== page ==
“I’m striving to go as far as I can in the game of hockey,” said Hernandez. “The NHL is the ultimate goal.”
According to Ryan Kennedy of The Hockey News, Hernandez projects as a late round pick.
“He's got excellent wheels and okay size, but he needs to put it all together,” Kennedy scouted. “He was always a raw talent and there's still a lot of refining necessary.”
But if we take a deeper look at the Randy Hernandez story, it’s about much more than just a young man potentially reaching his NHL dream. And if you ask each of the participants in this article, they each have a different slant on Randy’s journey.
According to Monaghan, Hernandez represents the tremendous growth that USA Hockey is seeing in non-traditional markets.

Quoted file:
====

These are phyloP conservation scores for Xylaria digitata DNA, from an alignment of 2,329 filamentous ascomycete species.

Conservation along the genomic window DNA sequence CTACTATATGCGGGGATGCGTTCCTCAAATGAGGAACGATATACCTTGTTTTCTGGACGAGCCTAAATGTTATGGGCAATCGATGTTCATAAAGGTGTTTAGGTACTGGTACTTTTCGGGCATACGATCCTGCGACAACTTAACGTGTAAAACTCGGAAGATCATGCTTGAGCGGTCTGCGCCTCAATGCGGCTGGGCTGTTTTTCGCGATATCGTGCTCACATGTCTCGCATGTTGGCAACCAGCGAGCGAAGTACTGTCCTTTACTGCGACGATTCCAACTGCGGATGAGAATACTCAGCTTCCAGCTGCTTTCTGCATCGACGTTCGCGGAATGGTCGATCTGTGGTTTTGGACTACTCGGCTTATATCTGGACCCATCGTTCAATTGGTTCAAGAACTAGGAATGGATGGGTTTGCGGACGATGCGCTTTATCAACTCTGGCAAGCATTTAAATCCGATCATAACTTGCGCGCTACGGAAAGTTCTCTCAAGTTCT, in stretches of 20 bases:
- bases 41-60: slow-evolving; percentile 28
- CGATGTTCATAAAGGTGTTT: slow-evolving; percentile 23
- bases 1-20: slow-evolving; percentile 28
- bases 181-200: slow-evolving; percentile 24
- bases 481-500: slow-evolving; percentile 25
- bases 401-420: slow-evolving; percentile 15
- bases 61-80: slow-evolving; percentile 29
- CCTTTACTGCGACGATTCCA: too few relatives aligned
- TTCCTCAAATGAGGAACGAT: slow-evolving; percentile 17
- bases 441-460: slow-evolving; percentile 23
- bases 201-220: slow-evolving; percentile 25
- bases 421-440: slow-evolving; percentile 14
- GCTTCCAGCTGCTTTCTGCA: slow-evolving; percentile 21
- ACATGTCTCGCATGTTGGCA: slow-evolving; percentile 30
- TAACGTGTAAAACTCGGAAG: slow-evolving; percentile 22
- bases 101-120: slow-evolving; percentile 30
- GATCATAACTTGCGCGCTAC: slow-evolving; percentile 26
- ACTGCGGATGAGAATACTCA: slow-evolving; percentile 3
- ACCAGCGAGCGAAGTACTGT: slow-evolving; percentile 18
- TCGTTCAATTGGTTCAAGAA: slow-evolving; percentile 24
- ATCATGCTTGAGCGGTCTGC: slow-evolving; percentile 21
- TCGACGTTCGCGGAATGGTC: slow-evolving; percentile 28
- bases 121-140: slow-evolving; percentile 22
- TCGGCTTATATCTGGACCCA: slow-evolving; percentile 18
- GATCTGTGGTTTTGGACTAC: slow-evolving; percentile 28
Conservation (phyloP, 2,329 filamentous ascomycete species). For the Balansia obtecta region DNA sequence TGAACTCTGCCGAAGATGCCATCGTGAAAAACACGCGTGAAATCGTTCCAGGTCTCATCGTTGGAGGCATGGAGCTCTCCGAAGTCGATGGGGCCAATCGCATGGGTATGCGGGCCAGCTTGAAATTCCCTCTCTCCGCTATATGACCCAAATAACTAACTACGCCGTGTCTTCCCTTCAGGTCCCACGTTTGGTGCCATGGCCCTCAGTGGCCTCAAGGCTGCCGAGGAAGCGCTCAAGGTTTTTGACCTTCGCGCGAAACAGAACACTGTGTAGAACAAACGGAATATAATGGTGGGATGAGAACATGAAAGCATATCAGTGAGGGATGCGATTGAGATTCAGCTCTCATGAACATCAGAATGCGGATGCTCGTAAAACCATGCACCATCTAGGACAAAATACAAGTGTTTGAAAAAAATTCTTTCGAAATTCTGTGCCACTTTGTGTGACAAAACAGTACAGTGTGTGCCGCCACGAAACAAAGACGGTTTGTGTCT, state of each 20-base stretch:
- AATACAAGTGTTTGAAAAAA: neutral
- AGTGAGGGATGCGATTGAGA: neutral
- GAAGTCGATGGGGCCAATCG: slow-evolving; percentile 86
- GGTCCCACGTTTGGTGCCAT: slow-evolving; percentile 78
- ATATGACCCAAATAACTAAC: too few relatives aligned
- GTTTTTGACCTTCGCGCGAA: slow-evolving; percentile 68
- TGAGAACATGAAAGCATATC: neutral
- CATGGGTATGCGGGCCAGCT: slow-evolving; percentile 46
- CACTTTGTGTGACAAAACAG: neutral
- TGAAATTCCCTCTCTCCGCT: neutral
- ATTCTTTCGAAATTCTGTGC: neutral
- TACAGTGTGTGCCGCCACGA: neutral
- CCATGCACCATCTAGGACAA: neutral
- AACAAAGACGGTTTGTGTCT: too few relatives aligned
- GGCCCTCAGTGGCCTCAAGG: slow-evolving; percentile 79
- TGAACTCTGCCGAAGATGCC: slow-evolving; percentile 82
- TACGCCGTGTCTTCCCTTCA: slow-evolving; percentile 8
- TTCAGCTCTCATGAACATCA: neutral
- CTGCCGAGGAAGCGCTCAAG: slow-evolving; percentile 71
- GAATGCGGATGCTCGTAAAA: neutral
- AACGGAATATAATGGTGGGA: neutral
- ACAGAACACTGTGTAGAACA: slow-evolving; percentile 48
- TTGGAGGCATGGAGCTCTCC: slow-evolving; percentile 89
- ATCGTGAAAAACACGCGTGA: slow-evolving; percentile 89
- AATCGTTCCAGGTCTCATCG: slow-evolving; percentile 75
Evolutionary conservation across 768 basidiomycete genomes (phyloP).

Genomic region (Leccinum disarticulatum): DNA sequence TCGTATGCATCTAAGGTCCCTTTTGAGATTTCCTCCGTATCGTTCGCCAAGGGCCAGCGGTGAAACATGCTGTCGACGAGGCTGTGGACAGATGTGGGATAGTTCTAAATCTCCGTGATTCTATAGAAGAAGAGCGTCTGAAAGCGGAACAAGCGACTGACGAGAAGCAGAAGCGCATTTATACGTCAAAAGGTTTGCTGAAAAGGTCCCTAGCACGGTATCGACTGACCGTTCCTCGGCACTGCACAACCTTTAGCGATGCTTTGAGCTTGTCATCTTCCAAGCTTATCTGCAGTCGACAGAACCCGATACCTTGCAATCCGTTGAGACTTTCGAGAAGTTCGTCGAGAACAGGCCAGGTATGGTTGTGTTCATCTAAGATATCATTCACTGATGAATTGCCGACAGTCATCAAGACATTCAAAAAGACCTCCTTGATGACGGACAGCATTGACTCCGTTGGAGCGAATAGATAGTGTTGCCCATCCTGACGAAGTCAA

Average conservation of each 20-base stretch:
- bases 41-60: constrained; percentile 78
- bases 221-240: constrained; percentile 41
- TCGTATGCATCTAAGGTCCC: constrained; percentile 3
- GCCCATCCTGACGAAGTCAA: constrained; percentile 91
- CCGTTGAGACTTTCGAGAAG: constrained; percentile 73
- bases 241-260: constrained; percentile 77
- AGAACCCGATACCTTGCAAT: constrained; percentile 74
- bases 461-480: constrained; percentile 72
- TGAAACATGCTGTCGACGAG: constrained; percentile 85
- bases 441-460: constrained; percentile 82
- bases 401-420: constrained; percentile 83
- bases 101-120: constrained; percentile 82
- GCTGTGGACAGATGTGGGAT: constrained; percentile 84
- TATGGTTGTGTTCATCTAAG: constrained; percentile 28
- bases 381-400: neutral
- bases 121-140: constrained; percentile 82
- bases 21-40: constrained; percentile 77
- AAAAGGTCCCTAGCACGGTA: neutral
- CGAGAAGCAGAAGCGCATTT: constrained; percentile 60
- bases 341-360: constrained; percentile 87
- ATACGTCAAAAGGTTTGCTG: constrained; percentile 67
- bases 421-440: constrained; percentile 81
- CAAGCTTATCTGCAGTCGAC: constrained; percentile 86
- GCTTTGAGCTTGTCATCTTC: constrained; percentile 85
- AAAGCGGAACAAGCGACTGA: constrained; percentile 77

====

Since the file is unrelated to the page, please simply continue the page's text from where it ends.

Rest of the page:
“Hockey in America is not just a regional sport anymore. It’s simple math. We’re producing players from all over and that makes us better. Randy is the perfect example of that.”
Talk to Rana Sidhu and he’ll tell you it’s about a person willing themselves in the direction of their dream.
“Randy is the story of dedication, hard work and the drive to do what it takes to succeed in hockey.”
Randy himself will tell you his story is simply one of a kid becoming obsessed with this game.
“I’m just someone who fell in love with the game and luckily I had a rink five minutes from my house where I could fulfill my dream.”
But, Healey might’ve put it best with his take.
“You’re asking me to tell you what Randy’s story means and I can’t do that,” he said.
“Because the story is yet to be written.”
And that is the American story: no matter where you come from and no matter who helps you along the way, there’s an opportunity to pursue your dream.